Knowing your plan ahead of time will allow you to complete your woodworking project so much faster than making it up as you go. Start your project by sitting down and writing out your own woodworking plans. Using a pre-made plan is the most efficient way to get your woodworking projects done!
Double Check Measurements
So much time is wasted in woodworking by measuring boards incorrectly. We tend to hurry and this hurrying causes me to make more mistakes which slows the project down. There’s not much you can do if you cut your boards too short. Hopefully, you have enough scrap wood to cut a new piece at the correct length or you’ll have to make another trip to the lumber yard to buy more wood.
Save yourself the trouble by double (& triple) checking your measurements before you cut your lumber. Making sure that your measurements are correct before you cut will save you so much time (and frustration).
Don’t Measure Every Time (We know…let us explain)
If you have several boards that need to be cut to the same length, you don’t have to measure every single board. Instead, measure the first board and cut it to length. Then, use that cut board as a guide for cutting the rest of your lumber.
This can be done with a miter saw by putting the board that needs to be cut on the saw. Then, place the already cut board on top. Line up the end of the boards and then position them under the saw blade so that the edge of the cut board will be against the saw when you bring it down to cut.
Raised Panel Project Calculator
(MLCS item# 9112)
Measurement Charts and Calculators
Math is not the most loved subject, yet there is so much math in woodworking!! One thing that can help with figuring out measurements is to use charts. Keep these on hand in my work shop and it saves you from turning to GOOGLE to look up dimensions. Another time-saving tool is our Raised Panel Project Calculator (MLCS item# 9112).ItQuickly and easily produce more precise detailed cut lists, without costly math errors.
Batch Your Work
A great big time savor is completing woodworking projects in phases. This allows you to focus on using one tool at a time. A typical process usually looks like:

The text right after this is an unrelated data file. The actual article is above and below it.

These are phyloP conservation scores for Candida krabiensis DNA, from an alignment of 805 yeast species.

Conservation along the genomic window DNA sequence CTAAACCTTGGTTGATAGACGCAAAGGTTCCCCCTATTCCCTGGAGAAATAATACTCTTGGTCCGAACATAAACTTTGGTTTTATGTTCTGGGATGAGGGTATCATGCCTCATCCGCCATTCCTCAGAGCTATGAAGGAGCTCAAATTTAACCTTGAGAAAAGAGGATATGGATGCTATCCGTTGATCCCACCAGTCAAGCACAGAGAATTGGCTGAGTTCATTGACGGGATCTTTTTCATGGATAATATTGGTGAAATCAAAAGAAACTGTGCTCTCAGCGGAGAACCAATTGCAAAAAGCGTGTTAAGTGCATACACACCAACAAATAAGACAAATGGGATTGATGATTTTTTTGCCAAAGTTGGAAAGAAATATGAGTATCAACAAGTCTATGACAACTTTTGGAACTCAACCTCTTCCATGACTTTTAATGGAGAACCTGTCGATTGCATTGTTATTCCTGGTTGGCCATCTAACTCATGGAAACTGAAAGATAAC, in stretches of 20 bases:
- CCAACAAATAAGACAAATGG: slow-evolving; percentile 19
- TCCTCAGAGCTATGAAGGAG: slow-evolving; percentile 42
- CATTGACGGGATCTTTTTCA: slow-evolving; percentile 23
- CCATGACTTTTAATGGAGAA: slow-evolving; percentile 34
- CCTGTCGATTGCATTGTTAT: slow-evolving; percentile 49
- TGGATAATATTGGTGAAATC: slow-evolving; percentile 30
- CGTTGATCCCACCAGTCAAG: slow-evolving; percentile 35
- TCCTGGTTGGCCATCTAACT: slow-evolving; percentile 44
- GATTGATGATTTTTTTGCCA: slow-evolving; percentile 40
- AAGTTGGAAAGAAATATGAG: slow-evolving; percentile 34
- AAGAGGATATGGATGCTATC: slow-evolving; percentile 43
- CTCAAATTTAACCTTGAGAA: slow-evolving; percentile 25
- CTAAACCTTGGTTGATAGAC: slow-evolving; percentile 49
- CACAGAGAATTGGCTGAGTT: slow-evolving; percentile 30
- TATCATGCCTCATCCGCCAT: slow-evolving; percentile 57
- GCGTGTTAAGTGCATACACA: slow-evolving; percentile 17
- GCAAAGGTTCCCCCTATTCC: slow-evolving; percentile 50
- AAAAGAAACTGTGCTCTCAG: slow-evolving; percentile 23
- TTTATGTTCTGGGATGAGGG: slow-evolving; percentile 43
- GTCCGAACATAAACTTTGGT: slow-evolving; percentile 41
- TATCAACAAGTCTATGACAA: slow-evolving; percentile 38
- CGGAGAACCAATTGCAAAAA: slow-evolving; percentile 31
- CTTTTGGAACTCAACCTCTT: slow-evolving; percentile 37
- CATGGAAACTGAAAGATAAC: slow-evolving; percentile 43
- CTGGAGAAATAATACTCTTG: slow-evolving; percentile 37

·Cut all boards to size except boards that will need to be cut to fit during assembly. The only boards that you should wait to cut are trim pieces, or the occasional angled pieces that fit better if they are cut to size rather than cut to a pre-determined measurement.
After the boards are cut, sand them all. Start with a low-grit sandpaper and work up to a finer grit to get a nice smooth surface. If the project doesn’t need to be super smooth, still give a quick sand with a rough sandpaper to prep the surface for stain and paint.
Always stain and paint the wood for my projects before assembly. It’s much easier to stain and paint lumber first to avoid getting into corners and small spaces with a paint brush or stain rag.
Finally, Assemble. During assembly cut any pieces that were not cut at the beginning and make touch ups to the finish if needed.
When your finished your project, your woodworking plans should always be full of notes. When you have to work whenever you can find the time, this is totally necessary! Without notes you’ll find yourself spending the first 15 minutes or so trying to figure out what you did and where to pick back up. Check off steps as you work through your project and make notes about what your next step is. Jot down measurements, or sketch diagrams. Trust us, you’ll be glad you did.
To help your woodworking projects go faster always keep a stock of basic woodworking items in your shop. There are some items that you will need for nearly every project you do. Those items include wood glue, wood screws, sandpaper, stain rags, drill bits and whatever else you use on a regular basis. Keep an inventory of what you have and when I run out of something or about to run out so you can order more right away. There’s nothing worse than being stopped mid-project because you run out of screws or some other basic item.
The Most Important Tip of All
Last, but not least, the real way to get through your projects faster is to just keep doing them. Naturally the first couple of projects will take longer. But, as you practice your skills your comfort level will grow. You will find in time you’ll be able to work faster and faster. The best way to improve your efficiency is to just keep learning and building. Working faster will come naturally with time.